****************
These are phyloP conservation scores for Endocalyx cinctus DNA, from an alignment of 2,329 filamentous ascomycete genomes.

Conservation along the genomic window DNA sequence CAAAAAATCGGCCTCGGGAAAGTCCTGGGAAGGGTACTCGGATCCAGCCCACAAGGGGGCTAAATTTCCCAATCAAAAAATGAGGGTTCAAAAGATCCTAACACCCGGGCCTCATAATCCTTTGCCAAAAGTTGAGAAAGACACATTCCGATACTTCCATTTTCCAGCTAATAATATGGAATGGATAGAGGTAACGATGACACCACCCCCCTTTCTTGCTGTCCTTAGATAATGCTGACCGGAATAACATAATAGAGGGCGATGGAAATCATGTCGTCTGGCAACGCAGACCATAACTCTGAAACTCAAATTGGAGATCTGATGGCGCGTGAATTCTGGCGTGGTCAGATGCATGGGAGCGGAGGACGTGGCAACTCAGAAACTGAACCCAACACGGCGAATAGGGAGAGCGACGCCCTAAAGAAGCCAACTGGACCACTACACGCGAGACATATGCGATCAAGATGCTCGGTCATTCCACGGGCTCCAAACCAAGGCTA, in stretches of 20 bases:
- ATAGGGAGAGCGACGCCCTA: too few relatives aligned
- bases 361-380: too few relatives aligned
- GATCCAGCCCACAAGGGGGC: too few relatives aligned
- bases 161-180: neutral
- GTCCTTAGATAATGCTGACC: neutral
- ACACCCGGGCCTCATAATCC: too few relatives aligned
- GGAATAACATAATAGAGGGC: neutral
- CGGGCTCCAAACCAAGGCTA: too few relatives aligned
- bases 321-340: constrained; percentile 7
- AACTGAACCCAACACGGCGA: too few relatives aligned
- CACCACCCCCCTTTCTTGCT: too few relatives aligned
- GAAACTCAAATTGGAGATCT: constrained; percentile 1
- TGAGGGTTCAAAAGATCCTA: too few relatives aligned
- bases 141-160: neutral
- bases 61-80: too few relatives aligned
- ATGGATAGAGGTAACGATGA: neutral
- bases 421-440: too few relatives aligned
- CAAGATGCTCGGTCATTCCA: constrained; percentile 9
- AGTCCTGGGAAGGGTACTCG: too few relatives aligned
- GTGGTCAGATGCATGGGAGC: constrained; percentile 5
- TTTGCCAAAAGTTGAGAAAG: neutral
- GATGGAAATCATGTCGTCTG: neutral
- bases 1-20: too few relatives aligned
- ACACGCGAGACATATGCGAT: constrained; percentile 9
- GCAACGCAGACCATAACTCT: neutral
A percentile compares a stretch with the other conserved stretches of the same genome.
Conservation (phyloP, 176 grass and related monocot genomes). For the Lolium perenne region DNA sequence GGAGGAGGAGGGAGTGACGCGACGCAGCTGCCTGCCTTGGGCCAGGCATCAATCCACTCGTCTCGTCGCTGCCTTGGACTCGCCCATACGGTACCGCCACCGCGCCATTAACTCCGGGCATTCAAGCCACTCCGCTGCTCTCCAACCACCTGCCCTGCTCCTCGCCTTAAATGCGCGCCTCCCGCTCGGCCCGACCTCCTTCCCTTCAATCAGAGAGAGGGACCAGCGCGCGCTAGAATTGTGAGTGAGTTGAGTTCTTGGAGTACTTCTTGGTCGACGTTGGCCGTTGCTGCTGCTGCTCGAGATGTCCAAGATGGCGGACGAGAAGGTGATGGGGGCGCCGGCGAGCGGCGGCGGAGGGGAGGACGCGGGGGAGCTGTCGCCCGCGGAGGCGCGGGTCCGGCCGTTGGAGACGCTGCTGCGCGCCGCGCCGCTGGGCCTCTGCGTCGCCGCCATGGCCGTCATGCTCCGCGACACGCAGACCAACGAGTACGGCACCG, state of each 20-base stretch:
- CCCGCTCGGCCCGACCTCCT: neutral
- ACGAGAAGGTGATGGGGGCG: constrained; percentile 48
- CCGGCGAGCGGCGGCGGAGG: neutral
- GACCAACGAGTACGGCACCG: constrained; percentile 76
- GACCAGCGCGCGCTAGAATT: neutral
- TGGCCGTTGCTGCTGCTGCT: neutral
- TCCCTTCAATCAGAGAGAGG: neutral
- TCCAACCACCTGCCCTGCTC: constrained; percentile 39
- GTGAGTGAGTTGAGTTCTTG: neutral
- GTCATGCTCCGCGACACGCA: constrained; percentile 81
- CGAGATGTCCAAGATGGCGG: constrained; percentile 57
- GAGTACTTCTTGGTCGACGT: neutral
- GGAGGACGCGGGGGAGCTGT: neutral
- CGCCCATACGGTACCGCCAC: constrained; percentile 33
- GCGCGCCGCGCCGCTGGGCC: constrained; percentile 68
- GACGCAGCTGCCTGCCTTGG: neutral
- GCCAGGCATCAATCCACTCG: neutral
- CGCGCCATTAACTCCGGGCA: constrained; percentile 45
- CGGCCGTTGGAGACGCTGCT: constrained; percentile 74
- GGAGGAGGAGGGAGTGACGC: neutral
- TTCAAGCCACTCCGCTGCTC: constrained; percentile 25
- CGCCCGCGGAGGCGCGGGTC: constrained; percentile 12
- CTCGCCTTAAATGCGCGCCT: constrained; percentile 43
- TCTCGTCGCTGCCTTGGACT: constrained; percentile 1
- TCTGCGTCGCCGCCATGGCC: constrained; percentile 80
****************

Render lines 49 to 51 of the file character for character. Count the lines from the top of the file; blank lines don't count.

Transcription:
- GGAGGAGGAGGGAGTGACGC: neutral
- TTCAAGCCACTCCGCTGCTC: constrained; percentile 25
- CGCCCGCGGAGGCGCGGGTC: constrained; percentile 12